As soon as the phones started ringing at the Statewide Central Intake call center in 2011, it became apparent to CYFD employees that the hotline, though a valuable tool for identifying children in danger, could also be used for vindictive purposes. Reports started coming in that were clearly false, and often malicious or retaliatory in nature.
“Every hour we spend sorting out false and malicious allegations is an hour taken from a frightened child who truly needs our help,” said then-Secretary Yolanda Deines, during a press conference shortly after the hotline’s launch.
“Please find a healthier way to express your anger, and don’t take time away from a child who might be in danger,” Deines said.
Eight years later, CYFD employees say that the Statewide Central Intake office, or SCI, continues to receive malicious reports on an almost daily basis, most commonly from school staff and divorced couples in the midst of custody battles. A lack of data, however, has led to questions within CYFD about the frequency of such calls.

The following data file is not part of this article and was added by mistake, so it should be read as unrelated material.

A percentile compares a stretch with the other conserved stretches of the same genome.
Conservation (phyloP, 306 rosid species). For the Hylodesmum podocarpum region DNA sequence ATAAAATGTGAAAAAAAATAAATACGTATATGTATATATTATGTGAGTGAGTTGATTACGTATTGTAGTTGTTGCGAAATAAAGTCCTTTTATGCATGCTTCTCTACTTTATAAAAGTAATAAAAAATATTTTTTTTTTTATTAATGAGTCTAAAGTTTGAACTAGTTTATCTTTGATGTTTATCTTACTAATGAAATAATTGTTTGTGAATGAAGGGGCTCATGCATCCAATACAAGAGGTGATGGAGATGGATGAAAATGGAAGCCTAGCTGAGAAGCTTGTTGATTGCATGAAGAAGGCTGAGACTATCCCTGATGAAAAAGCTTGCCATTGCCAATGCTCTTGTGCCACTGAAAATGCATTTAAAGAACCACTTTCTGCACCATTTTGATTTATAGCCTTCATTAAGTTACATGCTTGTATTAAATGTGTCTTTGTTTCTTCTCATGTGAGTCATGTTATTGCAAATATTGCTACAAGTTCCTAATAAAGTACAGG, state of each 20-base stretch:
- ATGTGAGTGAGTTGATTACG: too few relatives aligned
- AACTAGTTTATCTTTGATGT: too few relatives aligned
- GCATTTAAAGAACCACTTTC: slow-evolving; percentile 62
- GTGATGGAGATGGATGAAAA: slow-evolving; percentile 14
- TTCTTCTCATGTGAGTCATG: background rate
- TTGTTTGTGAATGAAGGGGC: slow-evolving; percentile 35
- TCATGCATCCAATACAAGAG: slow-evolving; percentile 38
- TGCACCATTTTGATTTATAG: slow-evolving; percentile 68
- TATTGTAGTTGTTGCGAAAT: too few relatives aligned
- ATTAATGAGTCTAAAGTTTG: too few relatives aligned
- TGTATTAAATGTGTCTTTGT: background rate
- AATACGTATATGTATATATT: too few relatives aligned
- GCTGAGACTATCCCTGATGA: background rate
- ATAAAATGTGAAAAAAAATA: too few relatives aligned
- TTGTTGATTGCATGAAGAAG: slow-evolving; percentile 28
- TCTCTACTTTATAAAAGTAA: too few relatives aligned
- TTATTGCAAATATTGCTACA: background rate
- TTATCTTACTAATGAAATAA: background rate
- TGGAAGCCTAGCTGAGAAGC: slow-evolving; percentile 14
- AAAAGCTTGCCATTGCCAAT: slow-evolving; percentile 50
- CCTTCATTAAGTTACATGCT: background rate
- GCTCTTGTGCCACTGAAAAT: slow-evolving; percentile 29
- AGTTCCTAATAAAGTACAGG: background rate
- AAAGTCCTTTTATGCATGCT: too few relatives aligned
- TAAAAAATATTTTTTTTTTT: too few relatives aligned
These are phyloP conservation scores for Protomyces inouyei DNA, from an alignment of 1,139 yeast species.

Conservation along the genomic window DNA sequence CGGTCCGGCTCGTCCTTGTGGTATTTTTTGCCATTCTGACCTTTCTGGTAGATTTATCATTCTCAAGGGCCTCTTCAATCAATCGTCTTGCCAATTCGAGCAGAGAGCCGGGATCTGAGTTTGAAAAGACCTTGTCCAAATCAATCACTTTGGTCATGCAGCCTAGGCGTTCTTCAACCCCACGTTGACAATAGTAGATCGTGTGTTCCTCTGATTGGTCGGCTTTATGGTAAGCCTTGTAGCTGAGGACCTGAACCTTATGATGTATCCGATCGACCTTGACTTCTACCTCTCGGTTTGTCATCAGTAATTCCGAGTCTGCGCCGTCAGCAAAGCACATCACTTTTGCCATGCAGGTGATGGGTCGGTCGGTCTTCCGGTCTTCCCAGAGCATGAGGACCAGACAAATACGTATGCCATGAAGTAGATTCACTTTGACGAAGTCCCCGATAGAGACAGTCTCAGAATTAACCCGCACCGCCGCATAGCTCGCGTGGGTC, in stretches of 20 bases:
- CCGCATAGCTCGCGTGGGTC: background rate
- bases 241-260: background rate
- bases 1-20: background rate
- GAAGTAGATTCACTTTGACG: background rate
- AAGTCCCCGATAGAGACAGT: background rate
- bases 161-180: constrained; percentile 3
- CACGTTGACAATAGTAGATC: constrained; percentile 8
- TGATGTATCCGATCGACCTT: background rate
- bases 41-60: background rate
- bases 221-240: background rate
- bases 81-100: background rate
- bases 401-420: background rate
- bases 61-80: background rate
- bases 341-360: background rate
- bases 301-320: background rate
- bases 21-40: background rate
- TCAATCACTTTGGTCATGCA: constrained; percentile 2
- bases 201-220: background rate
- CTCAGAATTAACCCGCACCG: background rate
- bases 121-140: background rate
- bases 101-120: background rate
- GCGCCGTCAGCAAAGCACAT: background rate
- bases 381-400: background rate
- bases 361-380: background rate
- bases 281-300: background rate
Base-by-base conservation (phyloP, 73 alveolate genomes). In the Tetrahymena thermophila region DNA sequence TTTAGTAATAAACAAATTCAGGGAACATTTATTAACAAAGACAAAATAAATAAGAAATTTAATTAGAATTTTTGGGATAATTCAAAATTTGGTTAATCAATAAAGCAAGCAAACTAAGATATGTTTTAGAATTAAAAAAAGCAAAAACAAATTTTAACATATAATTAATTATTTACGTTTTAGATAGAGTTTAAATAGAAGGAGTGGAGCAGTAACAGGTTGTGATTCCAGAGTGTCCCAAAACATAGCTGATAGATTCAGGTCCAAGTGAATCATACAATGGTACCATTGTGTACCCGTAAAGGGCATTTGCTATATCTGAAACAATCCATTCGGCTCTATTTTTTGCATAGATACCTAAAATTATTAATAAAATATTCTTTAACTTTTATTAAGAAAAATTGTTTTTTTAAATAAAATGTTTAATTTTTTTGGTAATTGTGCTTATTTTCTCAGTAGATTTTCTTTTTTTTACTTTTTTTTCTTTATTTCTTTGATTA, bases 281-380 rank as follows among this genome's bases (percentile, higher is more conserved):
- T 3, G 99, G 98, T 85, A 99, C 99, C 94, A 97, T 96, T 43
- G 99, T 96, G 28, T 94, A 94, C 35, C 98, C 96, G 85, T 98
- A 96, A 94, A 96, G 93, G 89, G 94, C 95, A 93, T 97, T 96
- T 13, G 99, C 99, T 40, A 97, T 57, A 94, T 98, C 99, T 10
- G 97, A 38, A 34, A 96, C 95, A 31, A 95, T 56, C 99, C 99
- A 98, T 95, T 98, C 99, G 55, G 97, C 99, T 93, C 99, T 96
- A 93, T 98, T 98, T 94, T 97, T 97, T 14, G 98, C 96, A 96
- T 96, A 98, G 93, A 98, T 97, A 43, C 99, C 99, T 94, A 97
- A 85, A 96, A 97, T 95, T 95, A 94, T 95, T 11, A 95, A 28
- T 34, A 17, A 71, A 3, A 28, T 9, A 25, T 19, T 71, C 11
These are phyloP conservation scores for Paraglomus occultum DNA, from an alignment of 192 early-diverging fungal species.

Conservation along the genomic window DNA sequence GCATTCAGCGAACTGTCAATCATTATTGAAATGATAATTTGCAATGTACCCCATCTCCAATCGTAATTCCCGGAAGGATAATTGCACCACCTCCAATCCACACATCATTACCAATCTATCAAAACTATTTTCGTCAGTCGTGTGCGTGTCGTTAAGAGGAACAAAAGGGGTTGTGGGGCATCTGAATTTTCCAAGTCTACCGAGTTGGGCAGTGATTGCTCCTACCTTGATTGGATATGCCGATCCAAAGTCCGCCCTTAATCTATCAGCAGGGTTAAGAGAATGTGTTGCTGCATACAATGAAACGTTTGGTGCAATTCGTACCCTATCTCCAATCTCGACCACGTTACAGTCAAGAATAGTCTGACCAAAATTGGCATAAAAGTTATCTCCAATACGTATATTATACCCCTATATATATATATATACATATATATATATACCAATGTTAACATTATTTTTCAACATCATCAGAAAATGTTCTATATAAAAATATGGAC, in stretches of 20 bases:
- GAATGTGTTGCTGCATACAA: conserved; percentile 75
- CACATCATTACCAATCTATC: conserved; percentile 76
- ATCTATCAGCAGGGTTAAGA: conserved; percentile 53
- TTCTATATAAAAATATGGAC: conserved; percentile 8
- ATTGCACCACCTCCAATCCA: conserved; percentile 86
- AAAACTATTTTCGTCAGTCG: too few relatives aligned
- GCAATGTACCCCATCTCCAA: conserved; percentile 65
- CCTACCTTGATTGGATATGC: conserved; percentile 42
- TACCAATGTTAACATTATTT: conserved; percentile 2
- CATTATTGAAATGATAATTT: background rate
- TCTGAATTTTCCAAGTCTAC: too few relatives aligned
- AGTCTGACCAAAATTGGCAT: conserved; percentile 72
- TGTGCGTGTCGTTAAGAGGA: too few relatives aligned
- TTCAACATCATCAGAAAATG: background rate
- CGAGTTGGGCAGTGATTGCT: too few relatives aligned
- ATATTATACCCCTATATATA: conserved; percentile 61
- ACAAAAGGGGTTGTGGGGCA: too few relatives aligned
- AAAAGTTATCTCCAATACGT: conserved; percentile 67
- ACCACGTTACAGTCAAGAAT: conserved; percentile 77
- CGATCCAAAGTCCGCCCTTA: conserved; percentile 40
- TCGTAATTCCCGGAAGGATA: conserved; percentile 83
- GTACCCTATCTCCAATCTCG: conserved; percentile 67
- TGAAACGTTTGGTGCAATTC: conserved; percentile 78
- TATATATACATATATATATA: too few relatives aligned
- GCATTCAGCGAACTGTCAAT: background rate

“We don’t want our agency to be used as a mean guard dog” to bully parents, said SCI manager Paul Williams. “But I see it all day long.”
In 2018, the call center received 40,643 reports of abuse and neglect. Around 6,000 of those callers, or 14.5 percent, self-identified as school employees.
And according to multiple CYFD employees, that number reflects a small fraction of the actual calls from school personnel, since most of them report anonymously. Williams estimates that between 40 percent to 50 percent of calls actually come from schools when class is in session. Of the calls that CYFD goes on to investigate, only 28 percent are substantiated.
“I think part of the low substantiation rate is that not everything coming through is a legitimate concern about child abuse, but they say the right things on the phone so we can’t call them a liar from the intake,” Williams said.
Policing the reporting system is exceedingly difficult. Suspicions of child abuse are often highly subjective, making it nearly impossible for a parent to prove that a call was made in bad faith.
False reports will continue
Educators are in a unique position to spot children in danger, and they play an indispensable role in the state’s child welfare system. Following multiple high-profile child abuse cases in recent years, CYFD has strongly encouraged teachers to report their suspicions, however small.